- Associated Press - Wednesday, March 2, 2016

CHARLESTON, W.Va. (AP) - Coal and natural gas tax breaks, higher fees to patch roads, car races at airports and the constitutional right to farm painted the wide array of proposals that met Wednesday’s deadline to stay alive in West Virginia.

Wednesday was the last day in the state’s 60-day legislative session for a bill to pass in either the House or the Senate. Aside from budget bills, proposals that don’t pass at least one chamber by Wednesday are likely be dead.

The session concludes March 12. Here’s a look at what’s still alive and what’s dead:

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TAX HIKES, TAX BREAKS

Bills that cleared the Senate on Wednesday would give coal and natural gas a big tax break; and fix roads by raising the state sales tax, DMV fees and the gas tax. But neither proposal is a sure thing.

One bill would raise about $316 million annually to put into roads. But the more conservative House has been leery of any tax increase bills.

In the proposal, a 1-cent hike to the current 6-cent sales tax would yield the bulk of the money at $200 million.

About $66.3 million would be raised by increasing DMV fees, from driver’s licenses to car titles. Broadening and lowering the privilege tax on car purchases would raise $17 million.

Raising the gas tax by three cents when wholesale prices are $2 or lower, among other adjustments, would yield $33 million.

In the other bill, the coal severance tax would drop from 5 to 4 percent in July 2017, to 3 percent in July 2018. An amendment also gives a similar break to natural gas, which senators admit would likely need to be taken out for the bill to have a shot. Gov. Earl Ray Tomblin’s administration said the coal tax portion alone would cost more than $100 million.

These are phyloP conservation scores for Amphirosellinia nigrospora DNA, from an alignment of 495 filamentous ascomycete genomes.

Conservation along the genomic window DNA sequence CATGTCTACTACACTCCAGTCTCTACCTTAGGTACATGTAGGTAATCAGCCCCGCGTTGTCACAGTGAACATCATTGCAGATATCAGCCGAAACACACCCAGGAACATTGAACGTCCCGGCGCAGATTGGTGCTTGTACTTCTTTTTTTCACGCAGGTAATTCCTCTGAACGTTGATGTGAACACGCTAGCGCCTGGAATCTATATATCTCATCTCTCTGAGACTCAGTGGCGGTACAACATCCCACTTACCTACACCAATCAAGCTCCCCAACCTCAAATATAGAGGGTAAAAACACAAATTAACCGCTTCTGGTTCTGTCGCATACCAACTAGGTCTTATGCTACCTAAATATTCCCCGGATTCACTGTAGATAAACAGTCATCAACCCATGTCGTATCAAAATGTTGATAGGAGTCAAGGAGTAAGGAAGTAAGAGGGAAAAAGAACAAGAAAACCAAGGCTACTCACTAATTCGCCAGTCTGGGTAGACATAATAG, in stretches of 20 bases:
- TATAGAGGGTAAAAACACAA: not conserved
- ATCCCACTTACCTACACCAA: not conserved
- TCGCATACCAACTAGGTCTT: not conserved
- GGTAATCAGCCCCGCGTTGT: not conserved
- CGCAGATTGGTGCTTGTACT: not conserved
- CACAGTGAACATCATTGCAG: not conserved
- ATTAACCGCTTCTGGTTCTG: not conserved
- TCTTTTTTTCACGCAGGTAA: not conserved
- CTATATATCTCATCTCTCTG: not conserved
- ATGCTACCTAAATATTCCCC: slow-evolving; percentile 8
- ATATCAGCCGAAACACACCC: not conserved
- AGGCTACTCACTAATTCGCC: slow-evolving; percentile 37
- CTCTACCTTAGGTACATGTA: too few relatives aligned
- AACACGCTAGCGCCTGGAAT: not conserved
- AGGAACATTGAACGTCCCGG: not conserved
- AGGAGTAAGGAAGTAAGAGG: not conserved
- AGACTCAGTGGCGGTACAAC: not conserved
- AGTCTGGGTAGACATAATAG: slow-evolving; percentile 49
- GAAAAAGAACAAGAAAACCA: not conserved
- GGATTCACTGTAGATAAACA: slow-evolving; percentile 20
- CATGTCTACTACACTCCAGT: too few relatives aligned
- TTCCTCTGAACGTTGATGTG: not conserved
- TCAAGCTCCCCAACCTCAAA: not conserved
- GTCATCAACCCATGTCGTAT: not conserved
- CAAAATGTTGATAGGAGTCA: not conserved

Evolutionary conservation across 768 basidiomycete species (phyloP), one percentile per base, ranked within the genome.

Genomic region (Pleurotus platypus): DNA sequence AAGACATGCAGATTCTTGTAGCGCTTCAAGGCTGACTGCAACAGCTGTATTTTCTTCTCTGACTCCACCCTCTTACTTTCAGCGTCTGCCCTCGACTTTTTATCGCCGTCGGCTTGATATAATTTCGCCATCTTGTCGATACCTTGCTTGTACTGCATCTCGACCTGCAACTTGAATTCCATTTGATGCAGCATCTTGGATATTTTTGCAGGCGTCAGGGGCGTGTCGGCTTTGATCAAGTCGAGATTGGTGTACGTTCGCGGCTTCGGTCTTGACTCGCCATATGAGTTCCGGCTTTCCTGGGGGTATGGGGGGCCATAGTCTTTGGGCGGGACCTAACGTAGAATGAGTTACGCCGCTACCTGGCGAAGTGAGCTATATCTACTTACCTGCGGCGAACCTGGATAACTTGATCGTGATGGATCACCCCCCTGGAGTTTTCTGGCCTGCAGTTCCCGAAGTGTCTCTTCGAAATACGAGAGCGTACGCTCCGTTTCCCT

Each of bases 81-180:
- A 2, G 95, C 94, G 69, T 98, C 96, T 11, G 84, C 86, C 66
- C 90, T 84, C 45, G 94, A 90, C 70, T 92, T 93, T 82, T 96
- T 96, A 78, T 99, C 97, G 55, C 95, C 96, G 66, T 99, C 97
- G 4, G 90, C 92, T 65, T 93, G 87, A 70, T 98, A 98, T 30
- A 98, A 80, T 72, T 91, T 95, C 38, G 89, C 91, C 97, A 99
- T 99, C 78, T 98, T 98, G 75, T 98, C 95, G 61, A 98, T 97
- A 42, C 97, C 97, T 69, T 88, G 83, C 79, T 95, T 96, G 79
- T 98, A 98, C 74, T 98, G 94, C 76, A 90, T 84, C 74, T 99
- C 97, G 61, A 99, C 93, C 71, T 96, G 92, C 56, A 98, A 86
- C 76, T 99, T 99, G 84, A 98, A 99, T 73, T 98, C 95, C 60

The cash-strapped state is looking at a $384 million budget gap for the 2017 fiscal year, largely fueled by dwindling coal and gas revenue.

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CAR RACES TO LICENSE PLATES

Lawmakers kept alive a hodgepodge of other bills Wednesday.

One would say county officials can permit car races on local roads and at airports. Another calls for amending the state Constitution to spell out a right to farm.

Two of the proposals dealt with specialty license plates.

And a bill passed by the House would let pharmacists prescribe naloxone, which is a life-saving drug for people overdosing on heroin or other drugs.

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ALL BUT DEAD ON ARRIVAL

Some high-profile proposals are as good as dead, barring some legislative resurrection.

Tomblin’s proposed tax on using landlines and cell phones has been deemed dead without a committee hearing. It would have added $60 million a year in revenue by applying the 6 percent sales tax to phone usage, similar to taxes in 41 other states.

After passing the Senate on party lines last year, a proposal to allow charter schools never came up for a committee vote.

Also dead with no consideration is a “forced pooling” proposal to compel mineral rights owners to lease their oil and natural gas resources when other owners on the same tract have already agreed to it.

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